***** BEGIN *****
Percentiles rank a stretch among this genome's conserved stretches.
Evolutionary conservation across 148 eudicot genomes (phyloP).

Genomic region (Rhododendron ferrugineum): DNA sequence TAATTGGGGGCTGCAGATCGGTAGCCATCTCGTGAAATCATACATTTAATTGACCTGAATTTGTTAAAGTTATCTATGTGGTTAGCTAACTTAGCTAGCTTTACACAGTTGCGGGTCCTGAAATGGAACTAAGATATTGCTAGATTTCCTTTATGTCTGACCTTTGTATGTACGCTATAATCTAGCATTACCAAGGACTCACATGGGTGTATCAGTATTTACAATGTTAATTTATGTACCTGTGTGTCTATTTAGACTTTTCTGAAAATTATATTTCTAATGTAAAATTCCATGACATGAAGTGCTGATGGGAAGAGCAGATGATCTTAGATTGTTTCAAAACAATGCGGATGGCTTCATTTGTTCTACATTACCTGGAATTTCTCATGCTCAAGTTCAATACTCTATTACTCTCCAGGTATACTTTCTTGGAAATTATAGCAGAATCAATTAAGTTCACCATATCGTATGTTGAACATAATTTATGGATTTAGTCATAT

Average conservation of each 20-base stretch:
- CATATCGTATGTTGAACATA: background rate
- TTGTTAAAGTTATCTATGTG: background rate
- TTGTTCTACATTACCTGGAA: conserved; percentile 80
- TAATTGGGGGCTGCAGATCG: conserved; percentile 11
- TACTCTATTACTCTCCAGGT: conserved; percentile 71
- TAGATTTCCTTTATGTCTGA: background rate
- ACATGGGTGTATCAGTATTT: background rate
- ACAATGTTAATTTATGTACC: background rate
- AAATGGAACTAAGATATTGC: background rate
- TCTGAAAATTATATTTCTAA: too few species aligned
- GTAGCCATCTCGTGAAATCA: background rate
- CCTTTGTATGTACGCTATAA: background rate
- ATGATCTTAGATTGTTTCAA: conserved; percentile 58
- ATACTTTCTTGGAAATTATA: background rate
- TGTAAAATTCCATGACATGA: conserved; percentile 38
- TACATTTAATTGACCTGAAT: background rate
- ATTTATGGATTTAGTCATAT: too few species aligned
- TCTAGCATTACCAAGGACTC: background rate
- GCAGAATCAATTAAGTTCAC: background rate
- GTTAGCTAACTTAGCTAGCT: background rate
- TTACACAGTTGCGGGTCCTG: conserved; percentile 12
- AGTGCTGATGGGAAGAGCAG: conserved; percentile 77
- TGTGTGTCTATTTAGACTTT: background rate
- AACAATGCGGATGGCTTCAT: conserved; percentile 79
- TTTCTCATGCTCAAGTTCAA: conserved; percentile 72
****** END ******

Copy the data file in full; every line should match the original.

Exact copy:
Percentiles rank a stretch among this genome's conserved stretches.
Evolutionary conservation across 148 eudicot genomes (phyloP).

Genomic region (Rhododendron ferrugineum): DNA sequence TAATTGGGGGCTGCAGATCGGTAGCCATCTCGTGAAATCATACATTTAATTGACCTGAATTTGTTAAAGTTATCTATGTGGTTAGCTAACTTAGCTAGCTTTACACAGTTGCGGGTCCTGAAATGGAACTAAGATATTGCTAGATTTCCTTTATGTCTGACCTTTGTATGTACGCTATAATCTAGCATTACCAAGGACTCACATGGGTGTATCAGTATTTACAATGTTAATTTATGTACCTGTGTGTCTATTTAGACTTTTCTGAAAATTATATTTCTAATGTAAAATTCCATGACATGAAGTGCTGATGGGAAGAGCAGATGATCTTAGATTGTTTCAAAACAATGCGGATGGCTTCATTTGTTCTACATTACCTGGAATTTCTCATGCTCAAGTTCAATACTCTATTACTCTCCAGGTATACTTTCTTGGAAATTATAGCAGAATCAATTAAGTTCACCATATCGTATGTTGAACATAATTTATGGATTTAGTCATAT

Average conservation of each 20-base stretch:
- CATATCGTATGTTGAACATA: background rate
- TTGTTAAAGTTATCTATGTG: background rate
- TTGTTCTACATTACCTGGAA: conserved; percentile 80
- TAATTGGGGGCTGCAGATCG: conserved; percentile 11
- TACTCTATTACTCTCCAGGT: conserved; percentile 71
- TAGATTTCCTTTATGTCTGA: background rate
- ACATGGGTGTATCAGTATTT: background rate
- ACAATGTTAATTTATGTACC: background rate
- AAATGGAACTAAGATATTGC: background rate
- TCTGAAAATTATATTTCTAA: too few species aligned
- GTAGCCATCTCGTGAAATCA: background rate
- CCTTTGTATGTACGCTATAA: background rate
- ATGATCTTAGATTGTTTCAA: conserved; percentile 58
- ATACTTTCTTGGAAATTATA: background rate
- TGTAAAATTCCATGACATGA: conserved; percentile 38
- TACATTTAATTGACCTGAAT: background rate
- ATTTATGGATTTAGTCATAT: too few species aligned
- TCTAGCATTACCAAGGACTC: background rate
- GCAGAATCAATTAAGTTCAC: background rate
- GTTAGCTAACTTAGCTAGCT: background rate
- TTACACAGTTGCGGGTCCTG: conserved; percentile 12
- AGTGCTGATGGGAAGAGCAG: conserved; percentile 77
- TGTGTGTCTATTTAGACTTT: background rate
- AACAATGCGGATGGCTTCAT: conserved; percentile 79
- TTTCTCATGCTCAAGTTCAA: conserved; percentile 72